Contaminated Drinking Water From Shallow Disposal Systems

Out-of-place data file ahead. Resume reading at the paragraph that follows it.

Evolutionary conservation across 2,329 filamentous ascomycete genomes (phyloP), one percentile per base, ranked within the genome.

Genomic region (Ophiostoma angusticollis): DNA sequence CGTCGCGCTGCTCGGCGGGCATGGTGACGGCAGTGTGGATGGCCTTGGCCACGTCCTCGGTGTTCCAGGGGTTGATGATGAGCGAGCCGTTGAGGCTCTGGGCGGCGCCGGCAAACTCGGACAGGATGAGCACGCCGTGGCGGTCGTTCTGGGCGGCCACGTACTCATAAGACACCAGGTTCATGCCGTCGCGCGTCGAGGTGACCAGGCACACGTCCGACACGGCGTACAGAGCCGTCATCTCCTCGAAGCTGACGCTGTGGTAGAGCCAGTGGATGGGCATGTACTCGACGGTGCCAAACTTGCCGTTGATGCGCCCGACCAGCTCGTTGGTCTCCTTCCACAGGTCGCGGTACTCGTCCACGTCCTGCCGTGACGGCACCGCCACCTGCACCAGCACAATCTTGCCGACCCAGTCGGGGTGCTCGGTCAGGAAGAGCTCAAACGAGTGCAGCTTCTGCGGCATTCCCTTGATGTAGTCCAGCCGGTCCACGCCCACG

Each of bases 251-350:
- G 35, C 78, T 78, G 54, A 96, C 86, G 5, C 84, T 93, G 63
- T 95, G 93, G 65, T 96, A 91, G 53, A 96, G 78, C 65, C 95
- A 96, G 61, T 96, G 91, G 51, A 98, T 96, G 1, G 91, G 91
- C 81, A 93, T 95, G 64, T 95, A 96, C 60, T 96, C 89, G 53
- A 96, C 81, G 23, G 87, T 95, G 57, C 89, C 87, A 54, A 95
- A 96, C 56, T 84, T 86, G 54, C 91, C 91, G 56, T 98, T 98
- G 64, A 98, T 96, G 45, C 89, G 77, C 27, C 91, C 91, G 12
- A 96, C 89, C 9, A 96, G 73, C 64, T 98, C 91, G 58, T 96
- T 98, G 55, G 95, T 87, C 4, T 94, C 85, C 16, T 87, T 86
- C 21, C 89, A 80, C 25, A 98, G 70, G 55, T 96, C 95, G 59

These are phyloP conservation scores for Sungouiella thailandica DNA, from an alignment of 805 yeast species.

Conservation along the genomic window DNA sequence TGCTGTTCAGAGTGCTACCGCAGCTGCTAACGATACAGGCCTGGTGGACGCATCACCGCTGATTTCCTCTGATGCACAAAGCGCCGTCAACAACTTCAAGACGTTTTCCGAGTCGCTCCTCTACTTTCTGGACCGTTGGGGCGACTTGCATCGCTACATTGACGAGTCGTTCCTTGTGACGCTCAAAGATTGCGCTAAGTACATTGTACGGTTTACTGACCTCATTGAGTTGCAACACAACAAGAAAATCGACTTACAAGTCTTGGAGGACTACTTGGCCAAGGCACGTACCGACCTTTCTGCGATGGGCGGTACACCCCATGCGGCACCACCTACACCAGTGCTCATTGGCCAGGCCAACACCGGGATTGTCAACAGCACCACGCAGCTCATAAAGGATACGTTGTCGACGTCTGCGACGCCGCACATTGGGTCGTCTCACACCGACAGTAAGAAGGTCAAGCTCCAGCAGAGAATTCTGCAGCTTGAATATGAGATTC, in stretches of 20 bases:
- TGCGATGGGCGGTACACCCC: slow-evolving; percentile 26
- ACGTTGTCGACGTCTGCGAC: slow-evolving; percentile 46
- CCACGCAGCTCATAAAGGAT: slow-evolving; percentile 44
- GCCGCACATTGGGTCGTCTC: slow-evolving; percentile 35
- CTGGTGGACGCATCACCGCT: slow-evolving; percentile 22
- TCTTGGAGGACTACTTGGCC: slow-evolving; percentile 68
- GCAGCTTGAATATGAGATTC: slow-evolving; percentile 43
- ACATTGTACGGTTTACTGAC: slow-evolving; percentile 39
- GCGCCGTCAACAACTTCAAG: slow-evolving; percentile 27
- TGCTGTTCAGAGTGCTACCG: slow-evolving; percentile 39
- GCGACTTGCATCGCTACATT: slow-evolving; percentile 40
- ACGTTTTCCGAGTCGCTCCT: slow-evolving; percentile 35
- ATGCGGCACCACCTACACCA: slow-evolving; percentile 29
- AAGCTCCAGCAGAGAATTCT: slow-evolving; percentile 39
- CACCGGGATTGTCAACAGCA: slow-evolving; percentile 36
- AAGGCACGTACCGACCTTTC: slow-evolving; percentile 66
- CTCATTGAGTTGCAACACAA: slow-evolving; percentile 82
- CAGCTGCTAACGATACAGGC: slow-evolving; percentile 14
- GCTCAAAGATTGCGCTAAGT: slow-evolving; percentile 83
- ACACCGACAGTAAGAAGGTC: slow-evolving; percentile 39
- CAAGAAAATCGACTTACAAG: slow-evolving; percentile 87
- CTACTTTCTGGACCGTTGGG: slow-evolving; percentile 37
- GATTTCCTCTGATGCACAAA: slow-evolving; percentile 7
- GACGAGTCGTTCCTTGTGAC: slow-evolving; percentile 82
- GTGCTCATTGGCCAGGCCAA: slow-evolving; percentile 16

Producer: U. S. Environmental Protection Agency. Public domain video. Contaminated Drinking Water From Shallow Disposal Systems. The Problem With ... Shallow Disposal Systems. EPA 816-C-04-004. The vast majority of Class V wells are shallow disposal systems. They are mostly septic systems, drywells, drain pipes and other devices or constructions used to dispose of fluids underground. These fluids can include wastewater, sanitary waste, stormwater, etc. Shallow onsite disposal systems are regulated by the Underground Injection Control (UIC) Program. These shallow disposal systems are also referred to as Class V wells. The kinds of shallow disposal systems or Class V wells commonly include drywells, cesspools, and septic systems with tanks and leach fields. Class V wells can also be deep injection wells, but they are very rare. More than 600,000 facilities across the United States use shallow on-site disposal systems. On-site disposal systems can provide a cost-effective means for industries, municipalities, and small businesses to dispose of their wastewater, if these systems are properly sited, constructed, and operated to protect our environment and prevent contamination of our underground drinking water resources. The uses for Class V wells (shallow disposal systems) vary widely. Some examples of Class V wells include: A gas station with a service floor drain that leads to a septic system. An apartment building with a septic system for sanitary waste disposal. A rest stop that uses a cesspool. A municipality where stormwater flows into drywells. A strip mall, with small businesses such as a photo processor and a dry cleaner, that discharge sanitary wastes mixed with process chemicals into a septic system. An office building that injects water passed through a heat exchanger to cool the building. A carwash where the waste water enters a floor drain that leads to a drywell or septic system. EPA established the UIC Program to develop minimum Federal requirements for States to regulate injection wells. These minimum requirements cover the siting, construction, operation, maintenance, monitoring, testing, and closure of injection wells. The goal of the UIC Program is to protect public health by preventing injection wells (including Class V wells) from contaminating Underground Sources of Drinking Water (USDWs). Fluids cannot be injected if they may cause a public water system to violate drinking water standards or otherwise adversely affect public health. All operational injection wells require authorization under general rules or specific permits. In 1999, EPA banned two types of Class V wells: motor vehicle waste disposal wells and large capacity cesspools. This video looks at the real life challenges and successes experienced by three different communities faced with polluted drinking water supplies and a totally unexpected source of contamination. Case Studies: Missoula, MT; Espanola, NM; Great Falls, VA. EPA's Underground Injection Control Program is responsible for ensuring that injection wells do not endanger underground sources of drinking water, public health and the environment. The reason for producing this video is to alert local leaders to a potential source of pollution which they often overlook -- shallow disposal systems. It only takes one such system to pollute an entire drinking water supply and threaten the economic health of a community. The video shows hot to identify and solve the problem. Ground water provides approximately 50 percent of the nation's drinking water. Seventy-five (75) percent of our cities derive all or part of their drinking water from underground sources, and rural America is 95 percent dependent upon ground water. It follows that underground sources of drinking water must be kept free of contamination. The U.S. Environmental Protection Agency (EPA) is required by the Safe Drinking Water Act to protect the quality of these drinking water sources. To fulfill this responsibility, EPA is empowered to regulate the disposal (injection) of fluids by wells of all kinds. Under EPA's Underground Injection Control (UIC) regulations, an injection well can be thousands of feet deep or it can be as shallow as a discharge pit, dry well, cesspool, or septic system drain field. EPA's UIC programs have been in operation since 1983. Only since 1988, however, has EPA been able to turn its attention to the ground-water threat from shallow injection wells. EPA has banned the injection of hazardous wastes into these wells. Public domain video.

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